US Federal Agencies Report on the Future of Botnets

Botnet Road Map Blog

In late July, the U.S. Departments of Commerce and Homeland Security published a report titled “Botnet Road Map Status Update,” based on two research reports that the Department of Homeland Security (DHS) commissioned on botnet attacks: Technical Options and Approaches for Implementing Botnet Recommendations, and Targeting Trends for Botnet Growth. This latest report is a follow-up to the Botnet Report that the government published in May 2018. The government agencies acknowledge that solving the botnet problem requires ongoing, multi-faceted, multi-stakeholder “efforts by government, civil society, technologists, academics, and industry sectors to enhance the resilience of the Internet against botnets.”

It’s definitely worth reading this report, if you want to know what the U.S. government is doing to support cybersecurity defenses against botnets. It’s 24 pages long, and chock full of information about the challenges ahead, and progress thus far. In terms of what organizations need to know that’s new, or upcoming, in the botnet landscape, here are six key points to note:

  1. Malicious actors are looking for new ways to leverage botnets, beyond spam email campaigns and Distributed Denial of Service (DDoS) attacks.
  2. Social media botnets are likely to see continued use and development, both as a means of making money and as a way to influence the opinions and politics of these communities.
  3. Botnets will utilize new types of connected devices; i.e., more types of consumer IoT products (such as mobile/wearable devices), and other classes of IoT devices (such as industrial sensors). As stated in the report, “One might imagine that more connected devices would mean botnets growing ever larger, but this does not appear to be the case. In fact, there appears to be multiple factors that limit the size of modern botnets, including available targets, competition from other botnets, and the desire to avoid triggering coordinated responses by defenders.”
  4. Botnet makers are competing against each other for the control of IoT devices, even though their numbers continue to grow at a considerable rate. According to this report, “…botnets have been seen removing competing bots and even patching systems once they have installed their own malware to prevent other botnets from gaining access.”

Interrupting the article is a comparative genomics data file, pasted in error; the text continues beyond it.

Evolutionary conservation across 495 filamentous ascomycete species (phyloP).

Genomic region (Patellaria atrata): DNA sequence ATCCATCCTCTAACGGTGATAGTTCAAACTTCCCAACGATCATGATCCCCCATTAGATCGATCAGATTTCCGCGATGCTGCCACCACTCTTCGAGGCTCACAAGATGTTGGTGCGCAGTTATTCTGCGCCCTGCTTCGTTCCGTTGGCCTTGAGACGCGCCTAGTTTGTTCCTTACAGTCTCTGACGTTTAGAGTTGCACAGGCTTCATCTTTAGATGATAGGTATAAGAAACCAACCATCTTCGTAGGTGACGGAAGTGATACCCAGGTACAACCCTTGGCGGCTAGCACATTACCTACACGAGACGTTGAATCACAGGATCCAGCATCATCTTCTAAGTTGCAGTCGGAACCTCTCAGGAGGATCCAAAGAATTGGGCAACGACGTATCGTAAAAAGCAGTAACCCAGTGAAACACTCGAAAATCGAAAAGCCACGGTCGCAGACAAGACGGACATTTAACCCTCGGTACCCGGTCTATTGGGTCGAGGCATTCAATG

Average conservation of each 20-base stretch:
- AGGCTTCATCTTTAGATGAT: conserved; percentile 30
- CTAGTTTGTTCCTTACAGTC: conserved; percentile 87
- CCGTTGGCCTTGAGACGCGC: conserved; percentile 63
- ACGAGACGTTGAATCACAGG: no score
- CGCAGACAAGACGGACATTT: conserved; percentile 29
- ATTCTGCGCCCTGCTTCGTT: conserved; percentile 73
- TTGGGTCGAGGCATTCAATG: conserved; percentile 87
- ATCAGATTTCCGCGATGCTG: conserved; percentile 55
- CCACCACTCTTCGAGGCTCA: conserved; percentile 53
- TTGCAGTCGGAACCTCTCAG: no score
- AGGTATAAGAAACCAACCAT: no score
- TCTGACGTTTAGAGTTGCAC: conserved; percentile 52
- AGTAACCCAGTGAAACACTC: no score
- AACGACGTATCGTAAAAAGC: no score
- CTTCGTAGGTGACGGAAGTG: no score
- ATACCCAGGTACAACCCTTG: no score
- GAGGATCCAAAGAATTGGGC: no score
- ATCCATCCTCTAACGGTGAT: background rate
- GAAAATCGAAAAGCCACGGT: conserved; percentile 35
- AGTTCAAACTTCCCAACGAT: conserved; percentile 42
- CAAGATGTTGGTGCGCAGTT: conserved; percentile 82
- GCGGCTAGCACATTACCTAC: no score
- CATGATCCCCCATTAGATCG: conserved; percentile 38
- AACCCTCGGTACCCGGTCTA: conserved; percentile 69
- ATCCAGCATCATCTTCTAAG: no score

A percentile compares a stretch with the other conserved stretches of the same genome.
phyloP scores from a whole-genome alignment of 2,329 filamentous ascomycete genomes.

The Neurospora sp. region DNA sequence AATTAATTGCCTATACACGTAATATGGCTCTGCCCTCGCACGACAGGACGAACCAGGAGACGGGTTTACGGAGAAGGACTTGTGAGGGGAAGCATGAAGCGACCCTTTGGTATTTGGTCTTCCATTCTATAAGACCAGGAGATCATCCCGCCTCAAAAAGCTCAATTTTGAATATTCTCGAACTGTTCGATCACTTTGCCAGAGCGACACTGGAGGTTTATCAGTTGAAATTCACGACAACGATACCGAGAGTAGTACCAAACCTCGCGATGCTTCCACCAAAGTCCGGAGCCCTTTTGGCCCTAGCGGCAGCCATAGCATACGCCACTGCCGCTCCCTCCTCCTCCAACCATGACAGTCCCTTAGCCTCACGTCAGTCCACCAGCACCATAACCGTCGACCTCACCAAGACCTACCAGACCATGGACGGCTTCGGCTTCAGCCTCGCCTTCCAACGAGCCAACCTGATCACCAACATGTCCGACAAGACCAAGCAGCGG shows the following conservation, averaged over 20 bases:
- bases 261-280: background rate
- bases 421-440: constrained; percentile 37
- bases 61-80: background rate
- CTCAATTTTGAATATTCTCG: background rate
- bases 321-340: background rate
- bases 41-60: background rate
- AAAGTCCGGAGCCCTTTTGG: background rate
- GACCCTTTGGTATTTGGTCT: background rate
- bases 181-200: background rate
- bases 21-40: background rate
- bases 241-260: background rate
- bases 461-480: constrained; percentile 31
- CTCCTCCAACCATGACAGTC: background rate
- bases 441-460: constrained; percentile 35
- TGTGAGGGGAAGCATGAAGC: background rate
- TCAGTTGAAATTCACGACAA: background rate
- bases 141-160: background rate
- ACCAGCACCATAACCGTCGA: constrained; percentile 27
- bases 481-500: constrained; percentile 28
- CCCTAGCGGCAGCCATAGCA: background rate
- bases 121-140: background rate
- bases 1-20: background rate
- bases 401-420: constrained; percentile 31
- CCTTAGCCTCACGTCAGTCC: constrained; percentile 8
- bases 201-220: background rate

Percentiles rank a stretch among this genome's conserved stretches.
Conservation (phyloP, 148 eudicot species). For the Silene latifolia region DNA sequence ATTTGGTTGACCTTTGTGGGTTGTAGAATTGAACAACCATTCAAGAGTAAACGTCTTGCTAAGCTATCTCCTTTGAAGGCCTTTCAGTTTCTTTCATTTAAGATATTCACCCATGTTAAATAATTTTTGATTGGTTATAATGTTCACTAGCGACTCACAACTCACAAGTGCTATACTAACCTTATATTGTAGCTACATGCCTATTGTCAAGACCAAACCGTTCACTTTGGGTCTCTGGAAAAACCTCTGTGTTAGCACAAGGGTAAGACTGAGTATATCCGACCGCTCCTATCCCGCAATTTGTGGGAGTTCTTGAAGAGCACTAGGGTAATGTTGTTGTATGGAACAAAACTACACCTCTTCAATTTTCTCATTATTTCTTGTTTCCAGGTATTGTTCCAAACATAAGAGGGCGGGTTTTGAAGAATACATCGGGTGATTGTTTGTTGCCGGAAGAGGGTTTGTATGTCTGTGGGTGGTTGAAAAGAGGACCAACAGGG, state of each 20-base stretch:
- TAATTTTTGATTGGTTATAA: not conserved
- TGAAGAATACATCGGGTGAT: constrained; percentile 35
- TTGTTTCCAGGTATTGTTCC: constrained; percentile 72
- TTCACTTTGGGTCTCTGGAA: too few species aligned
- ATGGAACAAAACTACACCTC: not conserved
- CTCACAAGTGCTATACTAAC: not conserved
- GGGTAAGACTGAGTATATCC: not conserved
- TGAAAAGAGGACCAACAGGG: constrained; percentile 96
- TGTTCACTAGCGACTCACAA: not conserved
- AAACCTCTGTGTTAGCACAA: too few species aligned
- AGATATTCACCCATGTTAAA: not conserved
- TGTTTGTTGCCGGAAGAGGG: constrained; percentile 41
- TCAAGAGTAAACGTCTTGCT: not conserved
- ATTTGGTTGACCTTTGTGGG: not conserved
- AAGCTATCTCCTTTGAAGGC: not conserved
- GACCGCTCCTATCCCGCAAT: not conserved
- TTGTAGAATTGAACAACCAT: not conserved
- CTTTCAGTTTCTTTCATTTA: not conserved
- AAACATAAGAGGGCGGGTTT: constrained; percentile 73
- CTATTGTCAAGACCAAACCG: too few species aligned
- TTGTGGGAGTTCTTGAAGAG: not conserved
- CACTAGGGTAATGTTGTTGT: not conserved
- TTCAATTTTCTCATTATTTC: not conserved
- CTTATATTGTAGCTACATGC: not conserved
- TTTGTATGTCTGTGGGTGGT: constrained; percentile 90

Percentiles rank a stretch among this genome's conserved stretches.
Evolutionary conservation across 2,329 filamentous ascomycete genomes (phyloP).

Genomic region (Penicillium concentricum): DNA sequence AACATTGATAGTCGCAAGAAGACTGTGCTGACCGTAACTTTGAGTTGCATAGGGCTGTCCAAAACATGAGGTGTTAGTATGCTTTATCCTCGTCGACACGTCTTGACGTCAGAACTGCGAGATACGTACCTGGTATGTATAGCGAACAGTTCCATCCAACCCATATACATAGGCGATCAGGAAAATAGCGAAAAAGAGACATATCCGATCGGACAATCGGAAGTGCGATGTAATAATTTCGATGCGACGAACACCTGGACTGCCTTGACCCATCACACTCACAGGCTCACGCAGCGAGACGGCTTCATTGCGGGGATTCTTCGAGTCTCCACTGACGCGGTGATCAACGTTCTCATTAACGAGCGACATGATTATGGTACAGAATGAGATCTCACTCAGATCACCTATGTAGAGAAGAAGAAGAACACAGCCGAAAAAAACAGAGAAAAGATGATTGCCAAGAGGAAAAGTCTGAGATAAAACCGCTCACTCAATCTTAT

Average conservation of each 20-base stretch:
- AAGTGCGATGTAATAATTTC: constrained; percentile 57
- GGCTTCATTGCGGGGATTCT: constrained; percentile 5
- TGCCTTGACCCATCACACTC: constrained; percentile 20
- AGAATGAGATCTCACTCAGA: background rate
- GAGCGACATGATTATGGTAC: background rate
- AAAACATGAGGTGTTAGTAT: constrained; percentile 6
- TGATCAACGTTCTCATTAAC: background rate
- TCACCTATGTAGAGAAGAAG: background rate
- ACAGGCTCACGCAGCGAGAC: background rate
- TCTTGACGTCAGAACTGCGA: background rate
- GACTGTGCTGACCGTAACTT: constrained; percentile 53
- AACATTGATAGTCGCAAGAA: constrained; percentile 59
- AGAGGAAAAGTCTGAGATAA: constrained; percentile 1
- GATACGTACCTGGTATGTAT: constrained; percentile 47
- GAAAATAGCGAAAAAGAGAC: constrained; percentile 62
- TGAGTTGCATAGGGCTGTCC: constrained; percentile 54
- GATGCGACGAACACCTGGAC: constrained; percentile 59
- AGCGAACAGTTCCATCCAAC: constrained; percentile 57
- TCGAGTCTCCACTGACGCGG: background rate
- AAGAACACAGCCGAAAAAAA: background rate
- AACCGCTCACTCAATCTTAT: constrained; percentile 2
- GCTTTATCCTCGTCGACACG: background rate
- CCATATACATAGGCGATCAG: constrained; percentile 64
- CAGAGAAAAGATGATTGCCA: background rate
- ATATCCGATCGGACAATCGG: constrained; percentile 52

5. Botnet size is less important; botnets are becoming more sophisticated, and thereby able to inflict damage even if they aren’t considered as large. The report states: “Botnets will get more sophisticated to sidestep efforts to disrupt them, with likely development of new ways to evade detection, get control of target systems and increased resilience.”
  6. There will likely be an increase in nation-state sponsored attacks. The report says, “This state sponsorship of botnet development will result in new innovations, but those innovations will almost inevitably end up captured, dissected, and re-purposed by criminal enterprises.”

The report is not merely a summary of the problems; it refers to tasks that were identified in the May 2018 Road Map, in the following five categories: 1) Internet of Things (IoT); 2) Enterprise; 3) Internet Infrastructure; 4) Technology Development and Transition; and 5) Awareness and Education. Among the many topics covered is the need for international consensus and collaboration regarding the appropriate level of security needed for various IoT devices. In addition, this progress report touches on the National Institute of Standards and Technology (NIST) SP 800-189, Resilient Interdomain Traffic Exchange—BGP Security and DDoS Mitigation.35, as well as the Mutually Agreed Norms for Routing Security (MANRS) initiative.

One thing seems certain; although botnets are not necessarily growing in size, they are becoming more sophisticated. The threat of botnet-fueled DDoS attacks is growing, and that means organizations increasingly need automated, real-time DDoS mitigation to successfully defend against such attacks.

For over a decade, Corero has been providing state-of-the-art, highly-effective, real-time automatic DDoS protection solutions for enterprise, hosting and service provider customers around the world. Our SmartWall® DDoS mitigation solutions protect on-premise, cloud, virtual and hybrid environments. For more on Corero’s diverse deployment models, click here.  If you’d like to learn more, please contact us.

Sean Newman is VP Product Management, responsible for Corero’s product strategy. Sean brings over 25 years of experience in the security and networking industry, to guide Corero’s growing leadership in the real-time DDoS protection market. Prior to joining Corero, Sean’s previous roles include network security Global Product Manager for Cisco, who he joined as part of their acquisition of cyber-security vendor Sourcefire, where he was Security Evangelist and Field Product Manager for EMEA. Prior to that he was Senior Product Manager for endpoint and network security vendor Sophos, after having spent more than 12 years as an Engineer, Engineering Manager and then Senior Product Manager for network infrastructure manufacturer 3Com.